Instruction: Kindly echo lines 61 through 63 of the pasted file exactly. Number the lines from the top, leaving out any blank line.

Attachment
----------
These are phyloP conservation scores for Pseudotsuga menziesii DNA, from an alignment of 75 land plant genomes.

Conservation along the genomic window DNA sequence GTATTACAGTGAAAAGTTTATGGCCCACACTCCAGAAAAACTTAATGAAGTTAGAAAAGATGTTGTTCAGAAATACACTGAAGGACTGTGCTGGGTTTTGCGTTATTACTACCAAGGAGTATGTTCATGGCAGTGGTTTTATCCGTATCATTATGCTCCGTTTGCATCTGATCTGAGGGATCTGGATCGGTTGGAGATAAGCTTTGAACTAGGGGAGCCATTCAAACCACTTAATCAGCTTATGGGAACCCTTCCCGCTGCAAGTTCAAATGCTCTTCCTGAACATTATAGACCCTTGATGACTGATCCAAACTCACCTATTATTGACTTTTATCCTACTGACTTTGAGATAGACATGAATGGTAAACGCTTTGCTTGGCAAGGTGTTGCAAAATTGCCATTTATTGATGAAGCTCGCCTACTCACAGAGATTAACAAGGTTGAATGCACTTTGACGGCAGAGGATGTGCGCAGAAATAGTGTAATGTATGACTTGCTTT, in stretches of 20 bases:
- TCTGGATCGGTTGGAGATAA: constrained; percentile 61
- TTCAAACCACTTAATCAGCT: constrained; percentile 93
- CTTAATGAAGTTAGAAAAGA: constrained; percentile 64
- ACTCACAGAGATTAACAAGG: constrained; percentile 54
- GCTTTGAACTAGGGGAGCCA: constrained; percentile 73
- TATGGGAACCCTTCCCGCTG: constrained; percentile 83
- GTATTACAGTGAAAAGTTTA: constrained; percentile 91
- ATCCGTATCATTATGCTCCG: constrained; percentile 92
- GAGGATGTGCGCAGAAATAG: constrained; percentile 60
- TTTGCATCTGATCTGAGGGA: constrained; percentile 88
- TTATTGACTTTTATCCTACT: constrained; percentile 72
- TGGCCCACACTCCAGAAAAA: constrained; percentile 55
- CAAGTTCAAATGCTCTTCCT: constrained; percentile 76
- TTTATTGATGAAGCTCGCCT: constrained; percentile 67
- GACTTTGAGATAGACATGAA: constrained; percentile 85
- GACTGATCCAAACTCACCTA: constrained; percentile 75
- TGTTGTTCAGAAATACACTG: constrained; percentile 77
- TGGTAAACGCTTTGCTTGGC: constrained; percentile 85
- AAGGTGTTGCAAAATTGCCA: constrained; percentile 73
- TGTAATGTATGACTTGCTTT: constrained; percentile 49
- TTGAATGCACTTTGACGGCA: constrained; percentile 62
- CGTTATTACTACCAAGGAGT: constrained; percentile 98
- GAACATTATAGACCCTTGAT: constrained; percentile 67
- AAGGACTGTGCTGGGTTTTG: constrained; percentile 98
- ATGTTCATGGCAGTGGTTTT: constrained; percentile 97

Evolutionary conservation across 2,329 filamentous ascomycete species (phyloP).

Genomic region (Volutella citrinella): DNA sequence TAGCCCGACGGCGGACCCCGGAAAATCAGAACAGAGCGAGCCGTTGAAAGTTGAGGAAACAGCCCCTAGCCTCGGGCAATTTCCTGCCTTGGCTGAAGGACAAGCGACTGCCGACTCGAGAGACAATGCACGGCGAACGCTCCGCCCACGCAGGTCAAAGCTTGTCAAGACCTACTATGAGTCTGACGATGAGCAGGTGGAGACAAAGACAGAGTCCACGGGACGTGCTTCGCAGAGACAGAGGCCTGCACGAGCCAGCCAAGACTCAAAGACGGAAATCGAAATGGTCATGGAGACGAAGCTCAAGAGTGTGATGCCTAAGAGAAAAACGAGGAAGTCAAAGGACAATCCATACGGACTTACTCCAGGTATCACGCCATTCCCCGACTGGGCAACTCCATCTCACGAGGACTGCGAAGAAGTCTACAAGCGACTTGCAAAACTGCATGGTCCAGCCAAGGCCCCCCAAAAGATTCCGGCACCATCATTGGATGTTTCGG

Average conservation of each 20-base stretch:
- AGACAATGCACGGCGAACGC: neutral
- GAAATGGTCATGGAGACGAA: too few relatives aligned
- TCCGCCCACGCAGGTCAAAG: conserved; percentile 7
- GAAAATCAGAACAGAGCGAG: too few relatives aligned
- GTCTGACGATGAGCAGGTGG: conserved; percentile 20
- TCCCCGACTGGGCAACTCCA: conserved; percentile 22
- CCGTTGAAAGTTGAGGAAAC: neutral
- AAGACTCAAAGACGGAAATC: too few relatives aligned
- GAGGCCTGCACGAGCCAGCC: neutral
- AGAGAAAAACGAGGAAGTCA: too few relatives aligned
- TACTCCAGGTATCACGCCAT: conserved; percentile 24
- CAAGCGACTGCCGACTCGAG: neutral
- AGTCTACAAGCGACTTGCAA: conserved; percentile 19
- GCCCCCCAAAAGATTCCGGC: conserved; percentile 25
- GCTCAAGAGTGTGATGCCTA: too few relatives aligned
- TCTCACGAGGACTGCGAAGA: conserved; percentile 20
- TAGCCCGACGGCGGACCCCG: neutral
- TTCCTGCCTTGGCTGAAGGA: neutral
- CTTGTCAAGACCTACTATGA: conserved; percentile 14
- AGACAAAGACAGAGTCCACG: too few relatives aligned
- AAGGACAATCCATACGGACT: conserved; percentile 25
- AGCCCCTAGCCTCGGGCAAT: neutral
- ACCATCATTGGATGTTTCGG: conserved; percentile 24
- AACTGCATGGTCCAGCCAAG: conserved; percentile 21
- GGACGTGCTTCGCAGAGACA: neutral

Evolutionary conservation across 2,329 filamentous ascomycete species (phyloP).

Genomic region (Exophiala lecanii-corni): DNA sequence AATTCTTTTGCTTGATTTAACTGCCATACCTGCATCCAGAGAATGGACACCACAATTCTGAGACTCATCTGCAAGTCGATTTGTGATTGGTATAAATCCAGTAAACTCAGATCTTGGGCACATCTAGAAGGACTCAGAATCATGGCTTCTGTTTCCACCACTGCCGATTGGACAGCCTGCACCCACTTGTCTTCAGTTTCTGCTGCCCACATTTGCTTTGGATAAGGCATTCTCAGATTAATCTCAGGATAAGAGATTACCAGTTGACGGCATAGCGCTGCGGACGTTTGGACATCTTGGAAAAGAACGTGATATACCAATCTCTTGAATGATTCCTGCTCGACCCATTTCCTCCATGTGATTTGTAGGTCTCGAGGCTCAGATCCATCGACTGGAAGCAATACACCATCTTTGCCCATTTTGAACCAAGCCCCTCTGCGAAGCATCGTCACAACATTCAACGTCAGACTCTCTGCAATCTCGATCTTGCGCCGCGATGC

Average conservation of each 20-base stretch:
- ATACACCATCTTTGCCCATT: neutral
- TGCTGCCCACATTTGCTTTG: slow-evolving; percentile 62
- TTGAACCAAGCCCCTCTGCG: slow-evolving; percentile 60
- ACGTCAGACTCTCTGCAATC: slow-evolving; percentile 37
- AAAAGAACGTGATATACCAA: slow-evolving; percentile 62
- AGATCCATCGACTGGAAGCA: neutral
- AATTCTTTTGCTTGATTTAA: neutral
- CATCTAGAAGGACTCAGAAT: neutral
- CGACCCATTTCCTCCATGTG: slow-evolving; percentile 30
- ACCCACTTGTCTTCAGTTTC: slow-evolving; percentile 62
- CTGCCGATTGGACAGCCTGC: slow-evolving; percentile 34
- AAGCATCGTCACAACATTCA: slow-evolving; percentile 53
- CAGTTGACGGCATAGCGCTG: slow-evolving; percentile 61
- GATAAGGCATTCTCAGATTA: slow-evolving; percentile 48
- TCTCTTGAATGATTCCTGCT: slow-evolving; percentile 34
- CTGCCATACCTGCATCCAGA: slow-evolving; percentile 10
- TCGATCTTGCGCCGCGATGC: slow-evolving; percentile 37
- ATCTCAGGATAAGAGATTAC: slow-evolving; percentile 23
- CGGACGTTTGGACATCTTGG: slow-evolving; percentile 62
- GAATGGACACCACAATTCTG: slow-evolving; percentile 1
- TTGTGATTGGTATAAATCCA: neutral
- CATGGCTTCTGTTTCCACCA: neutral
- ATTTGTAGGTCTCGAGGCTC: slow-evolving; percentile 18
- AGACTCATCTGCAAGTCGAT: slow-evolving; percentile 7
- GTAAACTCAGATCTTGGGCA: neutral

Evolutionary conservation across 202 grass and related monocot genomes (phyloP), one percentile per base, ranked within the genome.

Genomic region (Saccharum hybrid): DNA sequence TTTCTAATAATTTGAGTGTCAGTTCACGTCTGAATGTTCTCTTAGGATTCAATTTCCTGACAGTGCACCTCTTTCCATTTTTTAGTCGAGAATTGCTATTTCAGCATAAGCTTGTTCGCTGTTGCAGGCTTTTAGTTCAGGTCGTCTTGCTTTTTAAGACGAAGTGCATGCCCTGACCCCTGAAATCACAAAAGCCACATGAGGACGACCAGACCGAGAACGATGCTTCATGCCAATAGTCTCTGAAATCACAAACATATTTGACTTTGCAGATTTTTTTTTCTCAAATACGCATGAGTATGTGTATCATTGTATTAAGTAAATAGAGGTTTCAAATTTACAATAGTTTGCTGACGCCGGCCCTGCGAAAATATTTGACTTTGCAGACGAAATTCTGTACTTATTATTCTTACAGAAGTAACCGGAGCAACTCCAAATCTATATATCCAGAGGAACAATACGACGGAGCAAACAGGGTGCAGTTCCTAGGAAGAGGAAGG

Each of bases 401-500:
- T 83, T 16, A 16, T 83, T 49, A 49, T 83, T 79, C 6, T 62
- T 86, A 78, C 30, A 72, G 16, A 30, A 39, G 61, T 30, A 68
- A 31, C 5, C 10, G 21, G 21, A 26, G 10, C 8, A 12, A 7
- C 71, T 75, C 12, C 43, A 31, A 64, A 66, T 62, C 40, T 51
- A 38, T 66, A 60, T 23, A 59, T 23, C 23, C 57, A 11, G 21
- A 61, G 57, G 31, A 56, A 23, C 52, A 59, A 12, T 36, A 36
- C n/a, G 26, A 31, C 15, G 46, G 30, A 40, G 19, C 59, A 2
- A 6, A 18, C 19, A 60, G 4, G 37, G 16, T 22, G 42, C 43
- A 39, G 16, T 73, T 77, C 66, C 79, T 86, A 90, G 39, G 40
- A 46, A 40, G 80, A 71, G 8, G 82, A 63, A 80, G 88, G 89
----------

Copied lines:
- TTGAACCAAGCCCCTCTGCG: slow-evolving; percentile 60
- ACGTCAGACTCTCTGCAATC: slow-evolving; percentile 37
- AAAAGAACGTGATATACCAA: slow-evolving; percentile 62